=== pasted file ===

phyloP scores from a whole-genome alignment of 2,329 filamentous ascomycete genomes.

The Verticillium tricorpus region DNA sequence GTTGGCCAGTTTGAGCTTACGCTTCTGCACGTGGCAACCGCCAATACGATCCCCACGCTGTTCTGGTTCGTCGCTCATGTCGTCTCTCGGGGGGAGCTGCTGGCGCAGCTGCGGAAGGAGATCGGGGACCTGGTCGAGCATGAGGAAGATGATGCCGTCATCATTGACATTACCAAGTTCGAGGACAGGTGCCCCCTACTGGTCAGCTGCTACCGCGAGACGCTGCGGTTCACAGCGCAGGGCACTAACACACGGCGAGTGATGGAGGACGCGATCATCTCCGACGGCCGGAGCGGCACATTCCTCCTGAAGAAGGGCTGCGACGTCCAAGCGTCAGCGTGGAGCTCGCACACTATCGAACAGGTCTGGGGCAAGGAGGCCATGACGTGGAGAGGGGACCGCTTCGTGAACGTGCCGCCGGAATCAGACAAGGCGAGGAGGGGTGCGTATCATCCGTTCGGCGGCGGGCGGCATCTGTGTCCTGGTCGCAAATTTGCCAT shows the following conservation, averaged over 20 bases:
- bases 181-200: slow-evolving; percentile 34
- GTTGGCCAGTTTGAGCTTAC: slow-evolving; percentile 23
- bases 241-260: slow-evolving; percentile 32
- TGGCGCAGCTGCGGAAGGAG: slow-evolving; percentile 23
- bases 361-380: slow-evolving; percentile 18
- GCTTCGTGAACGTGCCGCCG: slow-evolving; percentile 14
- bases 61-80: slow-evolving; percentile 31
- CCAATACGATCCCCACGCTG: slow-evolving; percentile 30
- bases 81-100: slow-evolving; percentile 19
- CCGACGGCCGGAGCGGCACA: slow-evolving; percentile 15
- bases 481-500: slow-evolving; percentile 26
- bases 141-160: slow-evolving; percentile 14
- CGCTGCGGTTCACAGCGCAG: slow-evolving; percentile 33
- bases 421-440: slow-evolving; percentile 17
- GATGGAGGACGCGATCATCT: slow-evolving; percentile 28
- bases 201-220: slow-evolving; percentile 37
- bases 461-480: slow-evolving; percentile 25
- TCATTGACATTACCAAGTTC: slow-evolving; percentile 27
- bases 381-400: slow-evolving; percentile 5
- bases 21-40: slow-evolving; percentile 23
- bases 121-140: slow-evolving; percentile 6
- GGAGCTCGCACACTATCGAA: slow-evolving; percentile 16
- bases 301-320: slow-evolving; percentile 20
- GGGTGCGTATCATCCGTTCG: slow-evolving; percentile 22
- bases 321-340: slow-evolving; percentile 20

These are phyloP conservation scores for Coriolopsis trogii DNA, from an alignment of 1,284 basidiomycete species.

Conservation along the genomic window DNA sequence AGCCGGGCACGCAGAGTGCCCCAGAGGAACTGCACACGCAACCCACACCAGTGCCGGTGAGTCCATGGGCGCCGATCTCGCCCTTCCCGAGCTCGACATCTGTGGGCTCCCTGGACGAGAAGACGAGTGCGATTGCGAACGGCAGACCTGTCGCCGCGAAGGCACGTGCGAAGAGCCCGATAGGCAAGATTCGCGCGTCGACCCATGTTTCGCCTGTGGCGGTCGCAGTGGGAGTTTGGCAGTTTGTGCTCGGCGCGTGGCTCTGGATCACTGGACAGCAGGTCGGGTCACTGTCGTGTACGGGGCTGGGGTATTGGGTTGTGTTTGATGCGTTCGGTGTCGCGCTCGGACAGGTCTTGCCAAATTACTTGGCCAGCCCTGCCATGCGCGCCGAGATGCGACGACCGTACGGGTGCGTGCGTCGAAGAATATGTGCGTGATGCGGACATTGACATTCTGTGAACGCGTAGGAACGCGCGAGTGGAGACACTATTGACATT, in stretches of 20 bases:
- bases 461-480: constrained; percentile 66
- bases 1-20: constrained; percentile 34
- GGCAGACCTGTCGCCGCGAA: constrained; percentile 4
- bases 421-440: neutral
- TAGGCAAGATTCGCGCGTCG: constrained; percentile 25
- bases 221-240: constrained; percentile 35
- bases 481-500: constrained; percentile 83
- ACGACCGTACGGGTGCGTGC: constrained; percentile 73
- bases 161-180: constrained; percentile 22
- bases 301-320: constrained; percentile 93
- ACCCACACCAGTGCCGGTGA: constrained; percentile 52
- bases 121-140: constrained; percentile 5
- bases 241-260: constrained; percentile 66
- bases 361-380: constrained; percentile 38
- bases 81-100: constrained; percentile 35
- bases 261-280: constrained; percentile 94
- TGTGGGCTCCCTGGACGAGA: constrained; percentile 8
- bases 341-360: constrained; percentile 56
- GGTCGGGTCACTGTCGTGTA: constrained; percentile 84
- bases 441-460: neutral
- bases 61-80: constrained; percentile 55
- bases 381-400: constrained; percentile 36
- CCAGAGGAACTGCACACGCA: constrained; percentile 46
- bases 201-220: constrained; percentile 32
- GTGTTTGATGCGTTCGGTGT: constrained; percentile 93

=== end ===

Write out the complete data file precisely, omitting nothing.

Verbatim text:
phyloP scores from a whole-genome alignment of 2,329 filamentous ascomycete genomes.

The Verticillium tricorpus region DNA sequence GTTGGCCAGTTTGAGCTTACGCTTCTGCACGTGGCAACCGCCAATACGATCCCCACGCTGTTCTGGTTCGTCGCTCATGTCGTCTCTCGGGGGGAGCTGCTGGCGCAGCTGCGGAAGGAGATCGGGGACCTGGTCGAGCATGAGGAAGATGATGCCGTCATCATTGACATTACCAAGTTCGAGGACAGGTGCCCCCTACTGGTCAGCTGCTACCGCGAGACGCTGCGGTTCACAGCGCAGGGCACTAACACACGGCGAGTGATGGAGGACGCGATCATCTCCGACGGCCGGAGCGGCACATTCCTCCTGAAGAAGGGCTGCGACGTCCAAGCGTCAGCGTGGAGCTCGCACACTATCGAACAGGTCTGGGGCAAGGAGGCCATGACGTGGAGAGGGGACCGCTTCGTGAACGTGCCGCCGGAATCAGACAAGGCGAGGAGGGGTGCGTATCATCCGTTCGGCGGCGGGCGGCATCTGTGTCCTGGTCGCAAATTTGCCAT shows the following conservation, averaged over 20 bases:
- bases 181-200: slow-evolving; percentile 34
- GTTGGCCAGTTTGAGCTTAC: slow-evolving; percentile 23
- bases 241-260: slow-evolving; percentile 32
- TGGCGCAGCTGCGGAAGGAG: slow-evolving; percentile 23
- bases 361-380: slow-evolving; percentile 18
- GCTTCGTGAACGTGCCGCCG: slow-evolving; percentile 14
- bases 61-80: slow-evolving; percentile 31
- CCAATACGATCCCCACGCTG: slow-evolving; percentile 30
- bases 81-100: slow-evolving; percentile 19
- CCGACGGCCGGAGCGGCACA: slow-evolving; percentile 15
- bases 481-500: slow-evolving; percentile 26
- bases 141-160: slow-evolving; percentile 14
- CGCTGCGGTTCACAGCGCAG: slow-evolving; percentile 33
- bases 421-440: slow-evolving; percentile 17
- GATGGAGGACGCGATCATCT: slow-evolving; percentile 28
- bases 201-220: slow-evolving; percentile 37
- bases 461-480: slow-evolving; percentile 25
- TCATTGACATTACCAAGTTC: slow-evolving; percentile 27
- bases 381-400: slow-evolving; percentile 5
- bases 21-40: slow-evolving; percentile 23
- bases 121-140: slow-evolving; percentile 6
- GGAGCTCGCACACTATCGAA: slow-evolving; percentile 16
- bases 301-320: slow-evolving; percentile 20
- GGGTGCGTATCATCCGTTCG: slow-evolving; percentile 22
- bases 321-340: slow-evolving; percentile 20

These are phyloP conservation scores for Coriolopsis trogii DNA, from an alignment of 1,284 basidiomycete species.

Conservation along the genomic window DNA sequence AGCCGGGCACGCAGAGTGCCCCAGAGGAACTGCACACGCAACCCACACCAGTGCCGGTGAGTCCATGGGCGCCGATCTCGCCCTTCCCGAGCTCGACATCTGTGGGCTCCCTGGACGAGAAGACGAGTGCGATTGCGAACGGCAGACCTGTCGCCGCGAAGGCACGTGCGAAGAGCCCGATAGGCAAGATTCGCGCGTCGACCCATGTTTCGCCTGTGGCGGTCGCAGTGGGAGTTTGGCAGTTTGTGCTCGGCGCGTGGCTCTGGATCACTGGACAGCAGGTCGGGTCACTGTCGTGTACGGGGCTGGGGTATTGGGTTGTGTTTGATGCGTTCGGTGTCGCGCTCGGACAGGTCTTGCCAAATTACTTGGCCAGCCCTGCCATGCGCGCCGAGATGCGACGACCGTACGGGTGCGTGCGTCGAAGAATATGTGCGTGATGCGGACATTGACATTCTGTGAACGCGTAGGAACGCGCGAGTGGAGACACTATTGACATT, in stretches of 20 bases:
- bases 461-480: constrained; percentile 66
- bases 1-20: constrained; percentile 34
- GGCAGACCTGTCGCCGCGAA: constrained; percentile 4
- bases 421-440: neutral
- TAGGCAAGATTCGCGCGTCG: constrained; percentile 25
- bases 221-240: constrained; percentile 35
- bases 481-500: constrained; percentile 83
- ACGACCGTACGGGTGCGTGC: constrained; percentile 73
- bases 161-180: constrained; percentile 22
- bases 301-320: constrained; percentile 93
- ACCCACACCAGTGCCGGTGA: constrained; percentile 52
- bases 121-140: constrained; percentile 5
- bases 241-260: constrained; percentile 66
- bases 361-380: constrained; percentile 38
- bases 81-100: constrained; percentile 35
- bases 261-280: constrained; percentile 94
- TGTGGGCTCCCTGGACGAGA: constrained; percentile 8
- bases 341-360: constrained; percentile 56
- GGTCGGGTCACTGTCGTGTA: constrained; percentile 84
- bases 441-460: neutral
- bases 61-80: constrained; percentile 55
- bases 381-400: constrained; percentile 36
- CCAGAGGAACTGCACACGCA: constrained; percentile 46
- bases 201-220: constrained; percentile 32
- GTGTTTGATGCGTTCGGTGT: constrained; percentile 93